The number of electric and hybrid cars is increasing rapidly: at the end of last year a total of 292,630 were driving around in the Netherlands, 43 percent more than the year before.

Ultimately, every car in the Netherlands - and there are now about 8.7 million - will be electric.

But at the moment our electricity grid can't handle that at all.

"If we don't adapt our electricity grid, you will see that the grid can no longer handle it at a certain point. Electricity demand is growing enormously due to, among other things, electric driving." In practice, grid operators can no longer help new customers and in extreme scenarios the power even goes out. That is what Amy van Groot Battavé tells us, who is conducting research at grid operator Stedin into how our grid can be prepared for the future.

Stedin will not let it get that far, Van Groot Battavé quickly adds.

The grid operator is working on all kinds of solutions to increase the capacity of the grid.

"We're making the net heavier in many places," she says.

"But we are also strongly committed to smarter. Think of it like a highway: it is getting busier, so we are building extra jobs, but we also try to spread the crowds as much as possible over the day with technology such as smart charging."

Maarten Steinbuch is a professor at Eindhoven University of Technology and knows exactly how much busier it will be on that electricity highway.

"If everyone starts driving electrically, we will need about 20 to 25 billion kilowatt hours of electricity extra per year."

That is roughly as much as the electricity that all Dutch households together consume per year.

“This is peanuts!”

Maarten Steinbuch, professor at Eindhoven University of Technology

That sounds like an enormous amount of electricity, but Steinbuch knows how to put it into perspective.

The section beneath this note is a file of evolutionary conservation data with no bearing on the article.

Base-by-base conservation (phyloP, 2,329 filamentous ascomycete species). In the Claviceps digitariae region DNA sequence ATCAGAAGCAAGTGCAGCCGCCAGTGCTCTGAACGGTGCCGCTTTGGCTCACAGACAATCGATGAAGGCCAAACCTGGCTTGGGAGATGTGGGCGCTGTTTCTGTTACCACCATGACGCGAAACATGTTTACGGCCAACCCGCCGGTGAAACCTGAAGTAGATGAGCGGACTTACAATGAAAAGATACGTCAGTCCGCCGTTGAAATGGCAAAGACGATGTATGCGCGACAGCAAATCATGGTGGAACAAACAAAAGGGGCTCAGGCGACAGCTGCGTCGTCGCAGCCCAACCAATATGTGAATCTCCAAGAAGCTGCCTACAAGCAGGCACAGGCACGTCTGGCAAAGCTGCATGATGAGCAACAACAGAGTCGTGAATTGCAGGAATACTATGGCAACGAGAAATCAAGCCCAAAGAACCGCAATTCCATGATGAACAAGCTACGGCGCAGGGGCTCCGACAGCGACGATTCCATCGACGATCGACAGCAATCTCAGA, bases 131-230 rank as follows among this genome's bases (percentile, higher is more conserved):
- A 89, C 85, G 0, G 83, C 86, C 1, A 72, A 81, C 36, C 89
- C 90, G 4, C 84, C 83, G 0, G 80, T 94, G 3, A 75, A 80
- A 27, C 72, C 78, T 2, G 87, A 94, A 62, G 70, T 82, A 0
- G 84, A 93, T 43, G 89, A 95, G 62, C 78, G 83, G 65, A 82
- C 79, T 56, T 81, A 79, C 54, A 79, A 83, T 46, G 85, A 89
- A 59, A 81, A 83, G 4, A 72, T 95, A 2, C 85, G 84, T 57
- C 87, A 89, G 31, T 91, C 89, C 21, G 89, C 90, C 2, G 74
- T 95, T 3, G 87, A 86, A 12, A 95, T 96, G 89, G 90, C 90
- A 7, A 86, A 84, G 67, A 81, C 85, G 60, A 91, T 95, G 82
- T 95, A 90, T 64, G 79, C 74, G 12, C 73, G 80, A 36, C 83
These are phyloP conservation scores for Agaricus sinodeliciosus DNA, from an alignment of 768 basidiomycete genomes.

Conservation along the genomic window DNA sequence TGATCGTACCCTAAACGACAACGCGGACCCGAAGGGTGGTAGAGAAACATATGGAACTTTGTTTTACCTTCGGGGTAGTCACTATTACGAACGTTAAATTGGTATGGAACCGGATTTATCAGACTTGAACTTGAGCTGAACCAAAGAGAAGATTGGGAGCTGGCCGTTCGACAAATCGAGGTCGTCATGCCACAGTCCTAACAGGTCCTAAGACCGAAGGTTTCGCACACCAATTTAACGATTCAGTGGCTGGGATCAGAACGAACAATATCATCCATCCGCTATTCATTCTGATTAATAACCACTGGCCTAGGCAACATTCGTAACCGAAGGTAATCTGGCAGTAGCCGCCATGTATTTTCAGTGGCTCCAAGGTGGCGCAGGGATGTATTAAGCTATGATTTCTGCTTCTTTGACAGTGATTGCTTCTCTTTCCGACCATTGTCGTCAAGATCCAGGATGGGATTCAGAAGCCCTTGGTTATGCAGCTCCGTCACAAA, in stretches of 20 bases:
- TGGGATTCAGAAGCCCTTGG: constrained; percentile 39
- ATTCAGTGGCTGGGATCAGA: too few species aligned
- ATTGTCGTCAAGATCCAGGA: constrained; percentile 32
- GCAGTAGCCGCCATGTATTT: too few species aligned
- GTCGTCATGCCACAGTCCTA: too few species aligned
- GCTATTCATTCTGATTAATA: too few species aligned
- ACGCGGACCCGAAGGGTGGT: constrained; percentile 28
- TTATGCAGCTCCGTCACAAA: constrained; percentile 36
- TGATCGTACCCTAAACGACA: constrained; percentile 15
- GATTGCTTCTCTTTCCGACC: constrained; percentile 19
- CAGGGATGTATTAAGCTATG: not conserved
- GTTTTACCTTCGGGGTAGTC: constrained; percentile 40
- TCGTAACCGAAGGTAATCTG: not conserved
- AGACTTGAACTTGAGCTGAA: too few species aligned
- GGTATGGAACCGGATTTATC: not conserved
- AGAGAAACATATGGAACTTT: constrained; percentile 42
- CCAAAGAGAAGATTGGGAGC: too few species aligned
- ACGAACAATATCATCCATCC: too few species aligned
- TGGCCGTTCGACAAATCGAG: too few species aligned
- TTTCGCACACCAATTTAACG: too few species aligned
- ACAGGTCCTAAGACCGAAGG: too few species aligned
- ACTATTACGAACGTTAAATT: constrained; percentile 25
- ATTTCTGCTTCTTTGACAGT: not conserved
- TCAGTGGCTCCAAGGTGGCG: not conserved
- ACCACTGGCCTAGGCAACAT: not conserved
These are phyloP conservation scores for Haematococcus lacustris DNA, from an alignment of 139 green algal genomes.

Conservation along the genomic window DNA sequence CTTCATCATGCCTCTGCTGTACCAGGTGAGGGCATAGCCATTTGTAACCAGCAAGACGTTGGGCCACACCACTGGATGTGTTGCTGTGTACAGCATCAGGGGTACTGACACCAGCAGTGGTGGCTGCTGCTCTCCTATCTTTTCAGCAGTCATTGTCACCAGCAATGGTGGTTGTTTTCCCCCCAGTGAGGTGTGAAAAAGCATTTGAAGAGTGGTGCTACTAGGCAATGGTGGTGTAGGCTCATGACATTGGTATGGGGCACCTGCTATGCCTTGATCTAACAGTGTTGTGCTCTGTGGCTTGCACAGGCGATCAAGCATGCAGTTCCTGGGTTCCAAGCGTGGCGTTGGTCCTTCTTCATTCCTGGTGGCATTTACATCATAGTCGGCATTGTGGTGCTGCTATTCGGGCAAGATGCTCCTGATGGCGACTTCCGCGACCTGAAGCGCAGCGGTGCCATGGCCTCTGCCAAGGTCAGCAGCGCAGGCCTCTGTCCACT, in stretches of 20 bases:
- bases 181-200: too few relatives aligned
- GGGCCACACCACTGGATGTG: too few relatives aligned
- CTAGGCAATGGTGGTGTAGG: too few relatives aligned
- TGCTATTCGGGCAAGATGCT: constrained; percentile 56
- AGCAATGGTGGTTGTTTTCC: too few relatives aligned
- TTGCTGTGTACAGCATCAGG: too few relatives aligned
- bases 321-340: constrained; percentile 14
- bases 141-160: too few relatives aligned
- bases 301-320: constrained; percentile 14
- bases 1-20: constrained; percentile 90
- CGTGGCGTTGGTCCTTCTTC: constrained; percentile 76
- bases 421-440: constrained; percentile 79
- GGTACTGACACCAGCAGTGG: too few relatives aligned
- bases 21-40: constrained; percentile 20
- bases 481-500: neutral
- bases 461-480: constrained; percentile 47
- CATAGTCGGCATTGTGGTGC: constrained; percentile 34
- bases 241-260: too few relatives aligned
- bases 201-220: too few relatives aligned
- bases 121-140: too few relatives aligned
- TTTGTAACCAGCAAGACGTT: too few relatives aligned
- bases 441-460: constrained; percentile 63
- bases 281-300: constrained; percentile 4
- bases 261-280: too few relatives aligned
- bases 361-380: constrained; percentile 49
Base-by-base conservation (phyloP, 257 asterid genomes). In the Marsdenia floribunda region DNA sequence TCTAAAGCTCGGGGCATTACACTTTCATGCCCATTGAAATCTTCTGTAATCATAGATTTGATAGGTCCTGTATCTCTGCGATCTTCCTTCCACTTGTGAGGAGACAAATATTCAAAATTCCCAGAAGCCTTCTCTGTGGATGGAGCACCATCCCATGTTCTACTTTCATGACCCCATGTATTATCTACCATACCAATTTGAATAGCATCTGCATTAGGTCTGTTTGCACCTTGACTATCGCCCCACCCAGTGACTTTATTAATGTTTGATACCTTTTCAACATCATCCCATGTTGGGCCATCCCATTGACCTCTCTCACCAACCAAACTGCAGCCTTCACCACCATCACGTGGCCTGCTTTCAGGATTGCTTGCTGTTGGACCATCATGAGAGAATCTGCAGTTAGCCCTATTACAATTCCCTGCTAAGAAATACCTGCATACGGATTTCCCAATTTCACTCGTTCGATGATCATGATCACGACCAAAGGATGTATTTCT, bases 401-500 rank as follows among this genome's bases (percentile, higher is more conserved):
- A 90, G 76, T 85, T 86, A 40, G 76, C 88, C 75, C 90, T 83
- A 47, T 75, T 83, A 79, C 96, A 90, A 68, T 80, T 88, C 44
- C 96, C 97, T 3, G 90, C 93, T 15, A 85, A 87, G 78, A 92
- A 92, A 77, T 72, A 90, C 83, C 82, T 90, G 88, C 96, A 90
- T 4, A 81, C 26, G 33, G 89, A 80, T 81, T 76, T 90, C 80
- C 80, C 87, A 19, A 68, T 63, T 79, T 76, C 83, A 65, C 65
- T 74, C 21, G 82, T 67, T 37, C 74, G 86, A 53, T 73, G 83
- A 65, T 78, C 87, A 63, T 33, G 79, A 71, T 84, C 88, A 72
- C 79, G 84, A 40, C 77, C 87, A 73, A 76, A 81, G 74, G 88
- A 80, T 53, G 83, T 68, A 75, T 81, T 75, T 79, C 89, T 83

"This is peanuts!" he yells into the phone.

"We need just under 20 percent more electrical energy than we do now to be able to drive electrically throughout the Netherlands."

After all, the electricity that households consume is only a small part of the total.

"And in twenty years' time, the entire society must be electrified and we will therefore need at least twice as much electricity, of which only a small part goes to mobility."

He is clear about where that energy should come from: "From sun and wind. There is always a wind blowing somewhere."

A lot of charging stations are still needed

However, generating all that electricity is only one part of the task.

After all, the electricity still has to get into the cars.

There is still a lot of work to be done in that regard, says chairman of the Electric Drivers' Association Koos Burgman.

There are currently about 63,000 public charging stations in the Netherlands.

That is a lot compared to other European countries, but in order to be able to charge all cars in the future, according to Burgman we need "more than a million".

It is up to provinces and municipalities to ensure that there are enough charging stations.

That will be a tough task, expects Rico Luman, economist at the ING Economics Bureau.

According to him, the number of electric cars on the road is growing faster than expected, while the number of charging stations is slightly behind.

"You can see that in the number of electric cars per public charging station, which has increased over the past few years," he says.

He thinks that more charging points should be installed more quickly, so that there is always a charging station nearby and charging is no longer a barrier for people who want to switch to electric driving.

According to Burgman, then there is only one task left in the transition to electric driving.

"Not everyone is ready to drive electric yet," he says.

"The fear in people has to go."